The engines roar so loudly you can feel your whole body shake as the fighter jet accelerates down the short runway on the aircraft carrier in the middle of the Pacific Ocean. You can smell the burning fuel. Standing on the deck of the carrier, you can’t even see the fighter pilot inside because his plane is racing by at such an incredible speed. You can, though, sense the power of the great plane and the intensity of the takeoff. Just seconds before, the jet was calmly stationed at the end of the carrier, along with a few other ones. But now, just seconds later, amidst burning fuel and an awesome display of speed, it’s at the end of the runway and quickly airborne, racing up into the blue sky.

But where is the plane going?

Like the fighter jet, you are also about to accelerate down a short runway and take off on a great adventure with many possible missions and destinations. During your childhood, your life has probably been pretty steady and stable for the last few years. Sure, there have been ups and downs and you’ve changed and grown as a boy, but boyhood is usually marked by very slow and gradual development compared to the upcoming season in your life. But soon, instead of just hanging out at the end of the runway with the other fighter jets, instead of slowly taxiing back and forth on the runway, your life is about to accelerate in a very intense and rapid period called adolescence. And at the end of adolescence, you will take off into the sky for an even greater adventure: manhood.

Any fighter pilot will probably tell you that good preparation before the flight is essential to a successful mission. He has spent thousands of hours learning to fly. He has considered problems he could encounter and maneuvers he could use in those dangerous situations. He has tested and serviced the plane. He has filled it up with fuel. He has studied the specific flight plan, considered the weather, and learned the goal and details of the mission. The takeoff is but a few seconds; the mission is but a few hours; but the preparation is years in the making.

You are a man in the making. Before you race down that runway and head up into the sky, it’s important and wise to make sure you are well prepared and equipped for the flight. You’d better make sure you know how to fly the plane and that it has fuel in it. You’d better know what you’re going to do when you come under enemy attack. And, most importantly, you’d better know what the mission is and where you’re going. It’s easy to get lost in the vast sky without a plan.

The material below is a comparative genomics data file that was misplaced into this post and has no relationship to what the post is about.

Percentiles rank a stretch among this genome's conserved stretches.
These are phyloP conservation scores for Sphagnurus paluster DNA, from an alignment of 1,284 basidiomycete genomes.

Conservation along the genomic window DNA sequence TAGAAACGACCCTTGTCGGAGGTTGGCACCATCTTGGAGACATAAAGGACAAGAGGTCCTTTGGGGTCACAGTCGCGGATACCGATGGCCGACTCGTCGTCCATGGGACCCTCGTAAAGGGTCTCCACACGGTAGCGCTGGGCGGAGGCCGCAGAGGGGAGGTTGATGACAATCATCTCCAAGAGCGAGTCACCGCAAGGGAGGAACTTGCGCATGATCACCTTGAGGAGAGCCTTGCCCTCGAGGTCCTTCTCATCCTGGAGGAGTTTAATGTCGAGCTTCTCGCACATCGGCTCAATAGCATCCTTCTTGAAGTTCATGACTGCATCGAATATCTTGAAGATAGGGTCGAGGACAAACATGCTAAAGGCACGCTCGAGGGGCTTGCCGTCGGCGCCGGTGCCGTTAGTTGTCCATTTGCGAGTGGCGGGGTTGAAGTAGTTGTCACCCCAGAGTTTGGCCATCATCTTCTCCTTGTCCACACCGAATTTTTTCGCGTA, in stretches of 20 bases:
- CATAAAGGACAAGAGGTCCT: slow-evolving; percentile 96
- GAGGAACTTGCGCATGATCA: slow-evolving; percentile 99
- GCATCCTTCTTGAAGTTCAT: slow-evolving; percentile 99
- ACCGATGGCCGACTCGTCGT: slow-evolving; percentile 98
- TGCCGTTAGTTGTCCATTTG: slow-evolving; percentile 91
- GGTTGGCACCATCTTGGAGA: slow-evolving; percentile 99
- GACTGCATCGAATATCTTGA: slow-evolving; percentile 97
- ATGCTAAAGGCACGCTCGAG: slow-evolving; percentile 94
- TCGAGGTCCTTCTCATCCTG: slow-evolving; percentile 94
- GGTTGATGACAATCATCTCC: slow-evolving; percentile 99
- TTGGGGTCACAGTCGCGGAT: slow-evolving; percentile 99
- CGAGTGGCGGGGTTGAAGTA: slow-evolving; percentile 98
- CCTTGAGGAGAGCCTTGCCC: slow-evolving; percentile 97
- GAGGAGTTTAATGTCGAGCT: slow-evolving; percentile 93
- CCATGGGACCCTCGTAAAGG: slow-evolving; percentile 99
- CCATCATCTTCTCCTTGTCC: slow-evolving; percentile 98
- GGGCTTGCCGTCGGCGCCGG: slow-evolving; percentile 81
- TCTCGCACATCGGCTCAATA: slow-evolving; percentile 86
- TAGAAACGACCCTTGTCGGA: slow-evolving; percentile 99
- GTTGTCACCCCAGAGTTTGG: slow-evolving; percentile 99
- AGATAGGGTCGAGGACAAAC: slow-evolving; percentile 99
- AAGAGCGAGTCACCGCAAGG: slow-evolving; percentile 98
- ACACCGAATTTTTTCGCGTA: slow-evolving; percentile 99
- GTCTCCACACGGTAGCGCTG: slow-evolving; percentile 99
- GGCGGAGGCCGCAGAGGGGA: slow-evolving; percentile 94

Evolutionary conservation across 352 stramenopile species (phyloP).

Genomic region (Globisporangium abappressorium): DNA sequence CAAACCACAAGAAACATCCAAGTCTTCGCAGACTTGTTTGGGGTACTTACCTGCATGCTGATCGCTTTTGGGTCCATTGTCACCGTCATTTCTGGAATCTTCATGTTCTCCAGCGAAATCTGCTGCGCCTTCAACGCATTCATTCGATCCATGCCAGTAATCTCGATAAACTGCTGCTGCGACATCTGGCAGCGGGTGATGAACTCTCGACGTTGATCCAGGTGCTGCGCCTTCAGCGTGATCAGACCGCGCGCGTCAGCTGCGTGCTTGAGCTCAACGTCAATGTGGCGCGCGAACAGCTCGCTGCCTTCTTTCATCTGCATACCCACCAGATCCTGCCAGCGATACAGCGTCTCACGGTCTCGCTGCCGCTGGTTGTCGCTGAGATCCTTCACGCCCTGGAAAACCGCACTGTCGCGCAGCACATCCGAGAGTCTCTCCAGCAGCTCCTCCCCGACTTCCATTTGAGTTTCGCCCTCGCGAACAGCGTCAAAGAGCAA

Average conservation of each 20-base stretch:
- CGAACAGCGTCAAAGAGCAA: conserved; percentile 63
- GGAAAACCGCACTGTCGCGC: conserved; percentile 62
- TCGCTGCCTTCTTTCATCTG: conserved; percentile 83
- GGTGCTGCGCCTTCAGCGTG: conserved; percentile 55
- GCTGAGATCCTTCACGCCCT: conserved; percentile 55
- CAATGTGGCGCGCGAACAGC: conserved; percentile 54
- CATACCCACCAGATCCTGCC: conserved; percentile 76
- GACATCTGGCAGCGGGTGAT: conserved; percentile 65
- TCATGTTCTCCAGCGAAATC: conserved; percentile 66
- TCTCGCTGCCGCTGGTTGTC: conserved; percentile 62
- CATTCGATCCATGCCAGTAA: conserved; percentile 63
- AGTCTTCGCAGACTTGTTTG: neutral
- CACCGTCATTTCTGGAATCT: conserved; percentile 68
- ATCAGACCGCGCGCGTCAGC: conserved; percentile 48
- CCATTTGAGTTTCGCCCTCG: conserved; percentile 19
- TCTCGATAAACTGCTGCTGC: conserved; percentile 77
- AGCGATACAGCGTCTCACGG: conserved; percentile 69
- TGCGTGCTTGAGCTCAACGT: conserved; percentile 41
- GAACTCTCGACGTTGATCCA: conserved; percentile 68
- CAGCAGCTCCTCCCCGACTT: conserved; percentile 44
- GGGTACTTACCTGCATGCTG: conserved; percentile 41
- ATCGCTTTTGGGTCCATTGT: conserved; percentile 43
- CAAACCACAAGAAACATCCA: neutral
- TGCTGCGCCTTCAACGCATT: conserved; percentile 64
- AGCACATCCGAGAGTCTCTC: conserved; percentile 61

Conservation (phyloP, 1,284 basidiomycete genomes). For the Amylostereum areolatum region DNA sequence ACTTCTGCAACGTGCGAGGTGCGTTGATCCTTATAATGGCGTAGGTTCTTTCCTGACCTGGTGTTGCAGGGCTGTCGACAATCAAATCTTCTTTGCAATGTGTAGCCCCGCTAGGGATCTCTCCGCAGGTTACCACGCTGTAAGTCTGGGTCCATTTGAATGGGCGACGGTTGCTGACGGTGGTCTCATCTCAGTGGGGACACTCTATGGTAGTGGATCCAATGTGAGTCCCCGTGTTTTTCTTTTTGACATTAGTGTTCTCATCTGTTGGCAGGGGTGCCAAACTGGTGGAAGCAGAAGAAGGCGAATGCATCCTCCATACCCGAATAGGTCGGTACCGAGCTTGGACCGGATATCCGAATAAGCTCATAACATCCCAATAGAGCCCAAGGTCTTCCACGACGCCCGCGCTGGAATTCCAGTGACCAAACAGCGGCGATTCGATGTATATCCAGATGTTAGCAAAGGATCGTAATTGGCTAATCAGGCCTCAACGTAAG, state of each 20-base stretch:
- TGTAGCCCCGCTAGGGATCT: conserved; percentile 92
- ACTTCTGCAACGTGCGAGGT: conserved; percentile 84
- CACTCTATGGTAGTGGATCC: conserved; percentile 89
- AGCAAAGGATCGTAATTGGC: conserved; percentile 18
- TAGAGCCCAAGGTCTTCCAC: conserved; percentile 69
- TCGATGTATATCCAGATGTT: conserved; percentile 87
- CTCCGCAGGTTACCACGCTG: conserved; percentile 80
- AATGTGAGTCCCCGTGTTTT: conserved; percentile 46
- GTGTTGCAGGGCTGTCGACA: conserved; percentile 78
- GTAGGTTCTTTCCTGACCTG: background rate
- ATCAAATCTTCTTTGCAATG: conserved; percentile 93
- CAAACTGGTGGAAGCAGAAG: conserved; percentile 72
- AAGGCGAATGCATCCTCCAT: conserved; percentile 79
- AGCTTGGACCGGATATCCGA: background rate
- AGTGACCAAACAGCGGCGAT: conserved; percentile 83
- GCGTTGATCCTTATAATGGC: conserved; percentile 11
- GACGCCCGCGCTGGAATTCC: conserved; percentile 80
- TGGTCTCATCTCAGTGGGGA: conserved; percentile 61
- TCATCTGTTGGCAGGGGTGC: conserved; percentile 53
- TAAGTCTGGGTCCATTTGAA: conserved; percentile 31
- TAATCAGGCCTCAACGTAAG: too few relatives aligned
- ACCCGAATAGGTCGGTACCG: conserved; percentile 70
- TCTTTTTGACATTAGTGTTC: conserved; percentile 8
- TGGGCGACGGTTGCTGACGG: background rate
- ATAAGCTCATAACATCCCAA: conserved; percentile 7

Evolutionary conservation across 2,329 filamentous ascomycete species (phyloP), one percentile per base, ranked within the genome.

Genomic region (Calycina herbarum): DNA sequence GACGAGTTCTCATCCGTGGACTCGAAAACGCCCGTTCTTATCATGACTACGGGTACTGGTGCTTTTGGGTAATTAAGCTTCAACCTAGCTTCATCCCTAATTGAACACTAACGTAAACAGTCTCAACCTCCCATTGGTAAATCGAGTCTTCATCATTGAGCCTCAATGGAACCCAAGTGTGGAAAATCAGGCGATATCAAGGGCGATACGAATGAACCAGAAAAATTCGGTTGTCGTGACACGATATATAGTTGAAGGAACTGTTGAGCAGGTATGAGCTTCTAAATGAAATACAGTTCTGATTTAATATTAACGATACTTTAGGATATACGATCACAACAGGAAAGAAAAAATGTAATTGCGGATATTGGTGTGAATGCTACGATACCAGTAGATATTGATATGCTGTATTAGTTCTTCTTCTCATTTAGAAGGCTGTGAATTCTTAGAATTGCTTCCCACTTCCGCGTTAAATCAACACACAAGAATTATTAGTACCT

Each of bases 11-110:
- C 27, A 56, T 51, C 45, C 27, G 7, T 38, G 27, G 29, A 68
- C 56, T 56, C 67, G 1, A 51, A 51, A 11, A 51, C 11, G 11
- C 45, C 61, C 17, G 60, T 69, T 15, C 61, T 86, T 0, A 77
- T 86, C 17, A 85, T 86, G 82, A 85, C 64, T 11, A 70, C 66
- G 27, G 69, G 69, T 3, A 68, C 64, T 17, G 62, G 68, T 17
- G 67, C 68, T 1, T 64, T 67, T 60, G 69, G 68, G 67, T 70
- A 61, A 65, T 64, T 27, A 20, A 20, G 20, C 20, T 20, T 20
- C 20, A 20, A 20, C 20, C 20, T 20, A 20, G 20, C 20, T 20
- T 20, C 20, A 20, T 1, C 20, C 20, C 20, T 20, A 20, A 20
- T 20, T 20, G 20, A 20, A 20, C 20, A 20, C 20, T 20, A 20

Manhood is the same way. You’ll be there before you know it, and if you haven’t done your preparations in advance, you can make a lot of unnecessary mistakes as you’re racing down the runway of adolescence. Not only will you make more mistakes without good preparation now, but you can cause yourself—and others—a lot of harm and heartache as well. You can crash on the runway or take off in the wrong direction, and you might never grow into the sort of man God designed you to be. We don’t want you to crash or fly to the wrong destination or get lost in the sky.

This book is designed to give you a mission and flight plan:

We’ll tell you what your purpose is as a man. We’ll tell you what it means to be a man: what your destination is.

We’ll tell you how to accelerate properly and safely down the short runway of adolescence you are about to begin.

We’ll tell you about some problems you are likely to encounter and how you can defeat them before they make you crash or change your flight plan.

We’ll encourage you to get some good co-pilots and flight instructors and technical staff, both your age and older men, who will support and help you on your journey.

So buckle up! The next few years of your life will be a great adventure. Changes like these are on the way:

Your mind, body, emotions and relationships will be changing in ways that you can’t fully understand until you have experienced them.

You will feel new and more intense passions and desires.

You will think about girls, your friends and your parents differently than you do now, and you will relate to them in new ways.

You will think about yourself differently.

You will long for more independence and new challenges.

You will dream new dreams and develop your own identity.

Every adventure also has its share of difficulties and dangers. Self-esteem often dips during your teenage years (though many boys try to hide that on the outside). While you will enjoy and appreciate the increasing freedoms, they will bring temptations that can be hard to resist, and the consequences for a poor decision can be costly. While your body will grow in size and strength, it can be an awkward process with aches and acne. Girls can make your heart race and your heart break. All in all, adolescence can be like riding a roller coaster with many ups and downs.

In this book, we’ll give you as complete and honest of a look at the journey ahead as we can. We want this to be authentic and cover the real issues and temptations that you will likely encounter in the upcoming months and years. We are addressing the topics that boys tell us are on their minds and that teenage boys say they are struggling with. While some of these topics can be embarrassing or difficult, we believe that it is better to know on the front end what you will probably face, and we want to help equip and prepare you for facing them.